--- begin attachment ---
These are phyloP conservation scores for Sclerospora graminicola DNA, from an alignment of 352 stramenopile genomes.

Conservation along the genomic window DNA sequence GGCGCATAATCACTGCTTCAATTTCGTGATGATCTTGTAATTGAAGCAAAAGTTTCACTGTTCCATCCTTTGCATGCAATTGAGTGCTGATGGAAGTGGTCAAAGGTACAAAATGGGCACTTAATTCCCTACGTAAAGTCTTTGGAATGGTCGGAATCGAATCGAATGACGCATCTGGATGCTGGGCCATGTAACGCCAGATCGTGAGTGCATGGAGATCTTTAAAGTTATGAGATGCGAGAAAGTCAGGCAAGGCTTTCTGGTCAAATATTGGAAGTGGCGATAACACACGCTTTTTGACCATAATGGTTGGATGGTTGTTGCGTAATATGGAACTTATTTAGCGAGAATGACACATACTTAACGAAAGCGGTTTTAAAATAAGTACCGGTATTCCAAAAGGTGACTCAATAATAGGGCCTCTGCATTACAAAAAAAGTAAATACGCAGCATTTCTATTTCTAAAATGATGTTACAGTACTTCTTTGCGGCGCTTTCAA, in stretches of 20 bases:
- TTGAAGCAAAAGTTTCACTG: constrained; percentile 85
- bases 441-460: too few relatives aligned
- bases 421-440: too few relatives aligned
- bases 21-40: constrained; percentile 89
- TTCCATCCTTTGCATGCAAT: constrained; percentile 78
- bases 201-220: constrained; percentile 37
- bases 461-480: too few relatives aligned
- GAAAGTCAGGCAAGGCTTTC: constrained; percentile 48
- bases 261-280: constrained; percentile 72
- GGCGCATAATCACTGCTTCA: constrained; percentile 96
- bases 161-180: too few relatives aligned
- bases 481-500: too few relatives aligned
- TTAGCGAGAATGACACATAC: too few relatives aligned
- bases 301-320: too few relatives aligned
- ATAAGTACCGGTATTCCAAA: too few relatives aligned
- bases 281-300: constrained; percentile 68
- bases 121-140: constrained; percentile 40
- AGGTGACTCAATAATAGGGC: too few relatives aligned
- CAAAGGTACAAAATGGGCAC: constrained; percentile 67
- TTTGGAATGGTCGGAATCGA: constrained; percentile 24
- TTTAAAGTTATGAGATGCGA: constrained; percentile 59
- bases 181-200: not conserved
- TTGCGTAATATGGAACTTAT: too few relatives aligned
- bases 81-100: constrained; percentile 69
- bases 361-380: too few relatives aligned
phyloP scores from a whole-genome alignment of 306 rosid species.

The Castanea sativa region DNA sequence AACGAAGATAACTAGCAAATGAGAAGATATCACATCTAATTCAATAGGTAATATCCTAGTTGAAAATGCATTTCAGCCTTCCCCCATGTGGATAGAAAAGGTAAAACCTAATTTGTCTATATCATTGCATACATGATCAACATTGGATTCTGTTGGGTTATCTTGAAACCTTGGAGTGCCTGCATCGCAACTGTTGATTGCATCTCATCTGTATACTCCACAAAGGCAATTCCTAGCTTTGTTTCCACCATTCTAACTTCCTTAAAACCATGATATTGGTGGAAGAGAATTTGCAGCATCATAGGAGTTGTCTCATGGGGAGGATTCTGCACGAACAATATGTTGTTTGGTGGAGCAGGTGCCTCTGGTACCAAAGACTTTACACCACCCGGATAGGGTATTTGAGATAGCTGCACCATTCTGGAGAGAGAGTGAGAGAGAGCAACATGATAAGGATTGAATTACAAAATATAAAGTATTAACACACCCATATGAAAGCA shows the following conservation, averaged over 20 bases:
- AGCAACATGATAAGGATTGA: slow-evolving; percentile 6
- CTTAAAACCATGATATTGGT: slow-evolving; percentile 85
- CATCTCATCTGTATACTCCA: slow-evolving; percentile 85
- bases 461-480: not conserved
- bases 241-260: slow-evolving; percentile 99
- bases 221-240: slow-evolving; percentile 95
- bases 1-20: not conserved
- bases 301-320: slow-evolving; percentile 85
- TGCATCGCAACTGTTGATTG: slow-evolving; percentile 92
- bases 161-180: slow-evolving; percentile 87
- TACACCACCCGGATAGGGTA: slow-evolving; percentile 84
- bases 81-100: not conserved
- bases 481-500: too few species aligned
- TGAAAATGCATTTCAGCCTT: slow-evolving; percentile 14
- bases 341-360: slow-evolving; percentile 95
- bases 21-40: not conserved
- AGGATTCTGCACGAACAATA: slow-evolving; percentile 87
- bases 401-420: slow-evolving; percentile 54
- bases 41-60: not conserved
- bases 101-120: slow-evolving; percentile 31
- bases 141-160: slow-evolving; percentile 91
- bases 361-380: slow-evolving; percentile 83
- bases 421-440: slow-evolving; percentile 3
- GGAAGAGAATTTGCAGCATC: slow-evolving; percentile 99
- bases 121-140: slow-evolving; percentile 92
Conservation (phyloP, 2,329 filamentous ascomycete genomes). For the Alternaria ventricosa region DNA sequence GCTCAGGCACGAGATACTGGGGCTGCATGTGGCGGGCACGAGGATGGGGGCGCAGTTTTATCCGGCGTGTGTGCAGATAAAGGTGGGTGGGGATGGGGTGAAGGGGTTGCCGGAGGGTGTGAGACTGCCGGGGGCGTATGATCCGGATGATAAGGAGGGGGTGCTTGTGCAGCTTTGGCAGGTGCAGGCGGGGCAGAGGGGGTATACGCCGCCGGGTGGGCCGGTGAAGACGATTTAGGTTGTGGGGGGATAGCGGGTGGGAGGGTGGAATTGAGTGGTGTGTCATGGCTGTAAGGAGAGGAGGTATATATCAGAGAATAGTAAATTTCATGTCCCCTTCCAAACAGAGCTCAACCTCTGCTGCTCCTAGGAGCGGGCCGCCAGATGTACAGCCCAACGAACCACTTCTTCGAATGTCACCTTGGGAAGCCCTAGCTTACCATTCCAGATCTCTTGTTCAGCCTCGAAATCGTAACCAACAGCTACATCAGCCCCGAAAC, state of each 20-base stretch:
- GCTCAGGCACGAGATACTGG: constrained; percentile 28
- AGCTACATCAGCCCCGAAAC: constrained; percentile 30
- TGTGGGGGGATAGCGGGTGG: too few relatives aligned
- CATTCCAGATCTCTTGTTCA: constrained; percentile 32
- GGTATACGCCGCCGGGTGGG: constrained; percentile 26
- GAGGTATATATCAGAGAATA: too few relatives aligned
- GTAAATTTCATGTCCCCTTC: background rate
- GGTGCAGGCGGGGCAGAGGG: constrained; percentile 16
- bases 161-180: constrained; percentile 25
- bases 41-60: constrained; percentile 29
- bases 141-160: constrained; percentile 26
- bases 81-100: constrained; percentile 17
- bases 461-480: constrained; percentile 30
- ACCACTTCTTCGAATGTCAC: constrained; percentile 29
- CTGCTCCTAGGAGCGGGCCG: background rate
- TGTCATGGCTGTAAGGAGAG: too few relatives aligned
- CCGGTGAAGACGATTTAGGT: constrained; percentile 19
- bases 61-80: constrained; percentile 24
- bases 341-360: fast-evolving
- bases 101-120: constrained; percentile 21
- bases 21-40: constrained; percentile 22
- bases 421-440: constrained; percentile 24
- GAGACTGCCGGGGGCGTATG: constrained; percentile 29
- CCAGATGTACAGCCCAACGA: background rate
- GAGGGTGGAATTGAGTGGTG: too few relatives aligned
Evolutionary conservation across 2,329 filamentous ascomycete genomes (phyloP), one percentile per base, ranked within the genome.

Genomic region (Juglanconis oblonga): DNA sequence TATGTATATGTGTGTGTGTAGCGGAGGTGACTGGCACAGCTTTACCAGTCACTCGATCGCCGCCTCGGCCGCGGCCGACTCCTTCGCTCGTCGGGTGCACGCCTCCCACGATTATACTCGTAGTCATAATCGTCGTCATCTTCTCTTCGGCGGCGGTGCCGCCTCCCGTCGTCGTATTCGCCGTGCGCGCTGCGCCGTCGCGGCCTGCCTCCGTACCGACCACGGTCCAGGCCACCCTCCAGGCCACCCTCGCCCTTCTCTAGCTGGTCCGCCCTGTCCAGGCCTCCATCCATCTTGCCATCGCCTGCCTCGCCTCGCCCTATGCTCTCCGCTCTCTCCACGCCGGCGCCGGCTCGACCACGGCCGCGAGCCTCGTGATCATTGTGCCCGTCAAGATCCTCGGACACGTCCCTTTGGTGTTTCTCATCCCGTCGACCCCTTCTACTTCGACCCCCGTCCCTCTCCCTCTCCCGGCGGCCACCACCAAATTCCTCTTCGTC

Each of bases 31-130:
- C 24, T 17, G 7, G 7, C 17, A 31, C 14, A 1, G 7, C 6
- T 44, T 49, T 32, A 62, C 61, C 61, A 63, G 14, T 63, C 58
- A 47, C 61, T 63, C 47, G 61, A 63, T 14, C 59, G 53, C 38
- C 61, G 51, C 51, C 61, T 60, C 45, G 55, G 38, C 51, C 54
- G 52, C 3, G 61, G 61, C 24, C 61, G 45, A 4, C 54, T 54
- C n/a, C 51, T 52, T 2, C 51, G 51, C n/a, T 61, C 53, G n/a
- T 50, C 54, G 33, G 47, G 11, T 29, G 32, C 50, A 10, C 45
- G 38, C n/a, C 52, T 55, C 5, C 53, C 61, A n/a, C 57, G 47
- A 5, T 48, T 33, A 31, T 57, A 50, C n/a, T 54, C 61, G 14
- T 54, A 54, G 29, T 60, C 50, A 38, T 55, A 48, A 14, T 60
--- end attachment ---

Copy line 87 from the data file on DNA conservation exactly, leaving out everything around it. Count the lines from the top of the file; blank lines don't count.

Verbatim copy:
- C 61, G 51, C 51, C 61, T 60, C 45, G 55, G 38, C 51, C 54